another one (or 12,7mm) was used as ADMG (5000 rounds / 3000 7.62mm
The 105 mm rifled gun was the well
proven British L 7 series, with a fume extractor, and a thermal
sleeve. Various kinds of ammunition were used with this gun including:
APDS, APDSFS, HEAT, HESH, and Smoke. The 120 mm was a French GIAT
smooth bore gun, firing APDSFS-T and HEAT-MP ammunition. Both the
guns with their respective ammunition were to be produced under
license in Brazil, by Engesa.
The EE-T1 firing at night.
The 120 mm GIAT gun could be fired by both the gunner and
the commander, both using a passive thermal imager. The Osório's
fire-control system, at that time, could only be compared
to the one used by Germany's Leopard 2.
The computerized fire control system,
by Marconi Command and Control Systems, used a SFIM stabilized periscope
with laser range finder for the gunner and another one for the commander.
A Philips/TRT stabilized thermal periscope was linked to both sights.
This fire control system was state-of-the-art and assured a very
high first round hit probability.
Initially, Engesa wanted to use
an MTU engine, since they were used with great success with the
Leopard 1 and 2, and also because MTU already was operating in Brazil.
But its price was way too high, and the MWM 1,000 hp diesel TBD
234 turbo charged diesel engine was selected, coupled to a ZF LSG
3000 transmission. Both companies, MWM and ZF, were already operating
in Brazil. This engine was tested for over 3,000 km in Saudi Arabia,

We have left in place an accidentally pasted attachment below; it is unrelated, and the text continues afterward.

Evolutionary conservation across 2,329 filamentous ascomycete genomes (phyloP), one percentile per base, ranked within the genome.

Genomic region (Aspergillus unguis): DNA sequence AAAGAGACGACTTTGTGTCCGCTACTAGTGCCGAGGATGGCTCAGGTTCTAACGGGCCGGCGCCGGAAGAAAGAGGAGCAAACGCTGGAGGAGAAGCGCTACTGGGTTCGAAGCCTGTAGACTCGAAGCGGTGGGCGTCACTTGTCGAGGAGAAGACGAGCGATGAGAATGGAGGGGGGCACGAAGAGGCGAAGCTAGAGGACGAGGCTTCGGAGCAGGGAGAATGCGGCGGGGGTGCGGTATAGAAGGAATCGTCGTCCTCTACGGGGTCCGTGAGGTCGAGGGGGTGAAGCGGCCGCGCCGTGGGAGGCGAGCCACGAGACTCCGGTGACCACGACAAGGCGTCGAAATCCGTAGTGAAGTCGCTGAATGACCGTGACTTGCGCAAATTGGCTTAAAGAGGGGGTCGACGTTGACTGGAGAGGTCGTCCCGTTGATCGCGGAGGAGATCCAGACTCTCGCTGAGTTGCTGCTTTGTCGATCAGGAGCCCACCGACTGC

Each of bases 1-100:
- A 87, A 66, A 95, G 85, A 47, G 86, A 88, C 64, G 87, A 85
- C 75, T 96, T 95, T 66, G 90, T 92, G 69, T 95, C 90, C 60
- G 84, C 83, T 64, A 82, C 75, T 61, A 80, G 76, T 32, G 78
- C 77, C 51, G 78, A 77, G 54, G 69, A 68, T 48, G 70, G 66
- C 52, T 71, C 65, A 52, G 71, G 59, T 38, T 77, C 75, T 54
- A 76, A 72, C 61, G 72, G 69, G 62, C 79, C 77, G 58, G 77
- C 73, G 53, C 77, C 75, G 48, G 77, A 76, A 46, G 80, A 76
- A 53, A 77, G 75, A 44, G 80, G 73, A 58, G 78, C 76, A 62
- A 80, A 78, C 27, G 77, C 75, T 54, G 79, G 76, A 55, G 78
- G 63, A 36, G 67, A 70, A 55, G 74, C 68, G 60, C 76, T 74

and proved to be most efficient and easy to maintain. The suspension
was of hydro pneumatic type (like the one used by the British Challenger)
and designed by Dunlop. The Osório MBT was provided by an
auxiliary power unit in the left hull rear. Fuel capacity was of
The EE-T1 Osório armor was
entirely developed by Engesa and was a combination of aluminum/steel
and carbon fibers and ceramics (bimetal+composite/laminate armor).
This armor was said to provide complete protection against all HEAT
threats existent at that time.
The Twilight of the EE-T1 Osório Main Battle Tank Project.
|Osório MBT twilight
- an ambitious project, an engineering
achivement, with no market.
The Osorio MBT exemplifies the way
Engesa approached development of new weapon systems.
First, following the Saudi Arabian
requirements for a light main battle tank, the company conducted
a market feasibility study of other developing countries, where
bridges and roads could not support MBTs within the 60 ton class
such as the U.S. M1A1 Abrams, the German Leopard 2, or the British
Challenger. Second, Engesa searched for the best available armor,
engines, suspension system, electronics, and gears. In keeping with
its strategy of finding suppliers who would share the development
costs, Engesa succeeded in attracting many international defense
equipment suppliers because the Osorio MBT program represented the
only new tank development project in the 1980s and 1990s. For example,
Dunlop, supplier to the British Challenger MBT, was willing to provide
the Osorio’s hydropneumatic suspension system (which keeps
the tank lower on the ground than the more conventional torsion
bar suspension). Within Brazil, Engesa could rely once more on the
transnational automotive industry, particularly West German companies,
to supply the diesel engine and the gear box.
The development of this MBT also
reflects the inherent difficulties facing a company based in the
developing world in moving up the high-technology ladder to the
production of more advanced weapon systems. First, the financial
resources required are enormous. Since Saudi Arabia gave the go-ahead
for prototype production of the Osorio in 1985, Engesa proceeded
to spend US$100 million in R&D and prototype development. This